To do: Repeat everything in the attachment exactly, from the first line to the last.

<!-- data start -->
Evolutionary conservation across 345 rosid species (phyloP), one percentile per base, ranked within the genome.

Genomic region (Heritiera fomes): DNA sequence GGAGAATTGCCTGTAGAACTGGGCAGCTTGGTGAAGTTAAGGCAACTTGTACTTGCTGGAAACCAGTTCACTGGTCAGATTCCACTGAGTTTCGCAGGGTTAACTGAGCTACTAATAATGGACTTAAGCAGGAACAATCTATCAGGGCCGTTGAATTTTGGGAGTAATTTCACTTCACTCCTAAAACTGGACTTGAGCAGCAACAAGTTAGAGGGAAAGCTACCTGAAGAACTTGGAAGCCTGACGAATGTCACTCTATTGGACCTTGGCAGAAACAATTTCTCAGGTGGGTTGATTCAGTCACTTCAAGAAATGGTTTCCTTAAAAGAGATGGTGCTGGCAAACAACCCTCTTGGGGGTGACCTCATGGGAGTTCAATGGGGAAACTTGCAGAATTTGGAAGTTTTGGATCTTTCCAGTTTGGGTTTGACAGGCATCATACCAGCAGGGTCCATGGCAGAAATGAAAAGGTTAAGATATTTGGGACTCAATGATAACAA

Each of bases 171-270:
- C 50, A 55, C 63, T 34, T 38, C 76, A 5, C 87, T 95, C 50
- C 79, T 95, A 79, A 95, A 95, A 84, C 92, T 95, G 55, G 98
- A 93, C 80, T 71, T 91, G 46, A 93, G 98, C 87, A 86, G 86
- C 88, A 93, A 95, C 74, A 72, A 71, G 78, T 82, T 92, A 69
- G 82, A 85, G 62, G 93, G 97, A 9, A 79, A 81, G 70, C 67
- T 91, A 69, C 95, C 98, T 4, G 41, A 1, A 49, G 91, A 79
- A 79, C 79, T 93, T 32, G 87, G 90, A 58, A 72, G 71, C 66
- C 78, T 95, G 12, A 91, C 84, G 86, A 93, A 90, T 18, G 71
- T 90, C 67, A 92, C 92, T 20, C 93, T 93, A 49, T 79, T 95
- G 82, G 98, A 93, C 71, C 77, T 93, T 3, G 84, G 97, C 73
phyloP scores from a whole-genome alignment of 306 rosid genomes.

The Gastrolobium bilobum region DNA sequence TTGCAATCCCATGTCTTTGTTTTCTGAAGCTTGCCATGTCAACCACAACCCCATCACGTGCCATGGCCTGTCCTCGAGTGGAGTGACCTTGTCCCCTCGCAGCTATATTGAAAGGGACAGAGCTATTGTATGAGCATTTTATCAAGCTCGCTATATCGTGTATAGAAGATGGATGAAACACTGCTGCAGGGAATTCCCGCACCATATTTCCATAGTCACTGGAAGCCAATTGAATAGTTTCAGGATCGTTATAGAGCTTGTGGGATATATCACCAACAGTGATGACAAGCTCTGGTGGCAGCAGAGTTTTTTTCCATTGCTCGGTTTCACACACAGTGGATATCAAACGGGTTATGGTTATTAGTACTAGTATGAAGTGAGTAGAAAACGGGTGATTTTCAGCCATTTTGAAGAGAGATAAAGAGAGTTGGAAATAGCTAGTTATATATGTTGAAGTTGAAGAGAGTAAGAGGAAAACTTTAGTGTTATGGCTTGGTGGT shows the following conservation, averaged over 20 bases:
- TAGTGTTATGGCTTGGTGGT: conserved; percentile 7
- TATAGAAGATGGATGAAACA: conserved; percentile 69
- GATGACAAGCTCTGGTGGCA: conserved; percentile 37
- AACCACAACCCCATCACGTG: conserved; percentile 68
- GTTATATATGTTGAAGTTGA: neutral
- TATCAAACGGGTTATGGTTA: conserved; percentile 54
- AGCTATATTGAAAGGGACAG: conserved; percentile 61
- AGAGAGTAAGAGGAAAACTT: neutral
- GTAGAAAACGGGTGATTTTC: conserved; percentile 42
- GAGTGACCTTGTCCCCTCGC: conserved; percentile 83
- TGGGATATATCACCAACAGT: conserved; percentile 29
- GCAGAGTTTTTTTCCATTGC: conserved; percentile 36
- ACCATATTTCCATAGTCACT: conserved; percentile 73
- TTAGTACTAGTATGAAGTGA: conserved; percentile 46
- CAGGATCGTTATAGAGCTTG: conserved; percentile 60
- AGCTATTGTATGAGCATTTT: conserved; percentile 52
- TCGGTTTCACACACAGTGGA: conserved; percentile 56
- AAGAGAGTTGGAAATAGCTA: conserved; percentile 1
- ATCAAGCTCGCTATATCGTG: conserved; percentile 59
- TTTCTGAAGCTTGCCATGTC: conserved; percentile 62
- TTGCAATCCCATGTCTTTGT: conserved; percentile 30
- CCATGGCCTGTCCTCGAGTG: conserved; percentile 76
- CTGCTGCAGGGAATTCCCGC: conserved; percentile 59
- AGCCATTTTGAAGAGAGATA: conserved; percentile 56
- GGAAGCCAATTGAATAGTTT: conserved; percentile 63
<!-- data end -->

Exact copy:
Evolutionary conservation across 345 rosid species (phyloP), one percentile per base, ranked within the genome.

Genomic region (Heritiera fomes): DNA sequence GGAGAATTGCCTGTAGAACTGGGCAGCTTGGTGAAGTTAAGGCAACTTGTACTTGCTGGAAACCAGTTCACTGGTCAGATTCCACTGAGTTTCGCAGGGTTAACTGAGCTACTAATAATGGACTTAAGCAGGAACAATCTATCAGGGCCGTTGAATTTTGGGAGTAATTTCACTTCACTCCTAAAACTGGACTTGAGCAGCAACAAGTTAGAGGGAAAGCTACCTGAAGAACTTGGAAGCCTGACGAATGTCACTCTATTGGACCTTGGCAGAAACAATTTCTCAGGTGGGTTGATTCAGTCACTTCAAGAAATGGTTTCCTTAAAAGAGATGGTGCTGGCAAACAACCCTCTTGGGGGTGACCTCATGGGAGTTCAATGGGGAAACTTGCAGAATTTGGAAGTTTTGGATCTTTCCAGTTTGGGTTTGACAGGCATCATACCAGCAGGGTCCATGGCAGAAATGAAAAGGTTAAGATATTTGGGACTCAATGATAACAA

Each of bases 171-270:
- C 50, A 55, C 63, T 34, T 38, C 76, A 5, C 87, T 95, C 50
- C 79, T 95, A 79, A 95, A 95, A 84, C 92, T 95, G 55, G 98
- A 93, C 80, T 71, T 91, G 46, A 93, G 98, C 87, A 86, G 86
- C 88, A 93, A 95, C 74, A 72, A 71, G 78, T 82, T 92, A 69
- G 82, A 85, G 62, G 93, G 97, A 9, A 79, A 81, G 70, C 67
- T 91, A 69, C 95, C 98, T 4, G 41, A 1, A 49, G 91, A 79
- A 79, C 79, T 93, T 32, G 87, G 90, A 58, A 72, G 71, C 66
- C 78, T 95, G 12, A 91, C 84, G 86, A 93, A 90, T 18, G 71
- T 90, C 67, A 92, C 92, T 20, C 93, T 93, A 49, T 79, T 95
- G 82, G 98, A 93, C 71, C 77, T 93, T 3, G 84, G 97, C 73
phyloP scores from a whole-genome alignment of 306 rosid genomes.

The Gastrolobium bilobum region DNA sequence TTGCAATCCCATGTCTTTGTTTTCTGAAGCTTGCCATGTCAACCACAACCCCATCACGTGCCATGGCCTGTCCTCGAGTGGAGTGACCTTGTCCCCTCGCAGCTATATTGAAAGGGACAGAGCTATTGTATGAGCATTTTATCAAGCTCGCTATATCGTGTATAGAAGATGGATGAAACACTGCTGCAGGGAATTCCCGCACCATATTTCCATAGTCACTGGAAGCCAATTGAATAGTTTCAGGATCGTTATAGAGCTTGTGGGATATATCACCAACAGTGATGACAAGCTCTGGTGGCAGCAGAGTTTTTTTCCATTGCTCGGTTTCACACACAGTGGATATCAAACGGGTTATGGTTATTAGTACTAGTATGAAGTGAGTAGAAAACGGGTGATTTTCAGCCATTTTGAAGAGAGATAAAGAGAGTTGGAAATAGCTAGTTATATATGTTGAAGTTGAAGAGAGTAAGAGGAAAACTTTAGTGTTATGGCTTGGTGGT shows the following conservation, averaged over 20 bases:
- TAGTGTTATGGCTTGGTGGT: conserved; percentile 7
- TATAGAAGATGGATGAAACA: conserved; percentile 69
- GATGACAAGCTCTGGTGGCA: conserved; percentile 37
- AACCACAACCCCATCACGTG: conserved; percentile 68
- GTTATATATGTTGAAGTTGA: neutral
- TATCAAACGGGTTATGGTTA: conserved; percentile 54
- AGCTATATTGAAAGGGACAG: conserved; percentile 61
- AGAGAGTAAGAGGAAAACTT: neutral
- GTAGAAAACGGGTGATTTTC: conserved; percentile 42
- GAGTGACCTTGTCCCCTCGC: conserved; percentile 83
- TGGGATATATCACCAACAGT: conserved; percentile 29
- GCAGAGTTTTTTTCCATTGC: conserved; percentile 36
- ACCATATTTCCATAGTCACT: conserved; percentile 73
- TTAGTACTAGTATGAAGTGA: conserved; percentile 46
- CAGGATCGTTATAGAGCTTG: conserved; percentile 60
- AGCTATTGTATGAGCATTTT: conserved; percentile 52
- TCGGTTTCACACACAGTGGA: conserved; percentile 56
- AAGAGAGTTGGAAATAGCTA: conserved; percentile 1
- ATCAAGCTCGCTATATCGTG: conserved; percentile 59
- TTTCTGAAGCTTGCCATGTC: conserved; percentile 62
- TTGCAATCCCATGTCTTTGT: conserved; percentile 30
- CCATGGCCTGTCCTCGAGTG: conserved; percentile 76
- CTGCTGCAGGGAATTCCCGC: conserved; percentile 59
- AGCCATTTTGAAGAGAGATA: conserved; percentile 56
- GGAAGCCAATTGAATAGTTT: conserved; percentile 63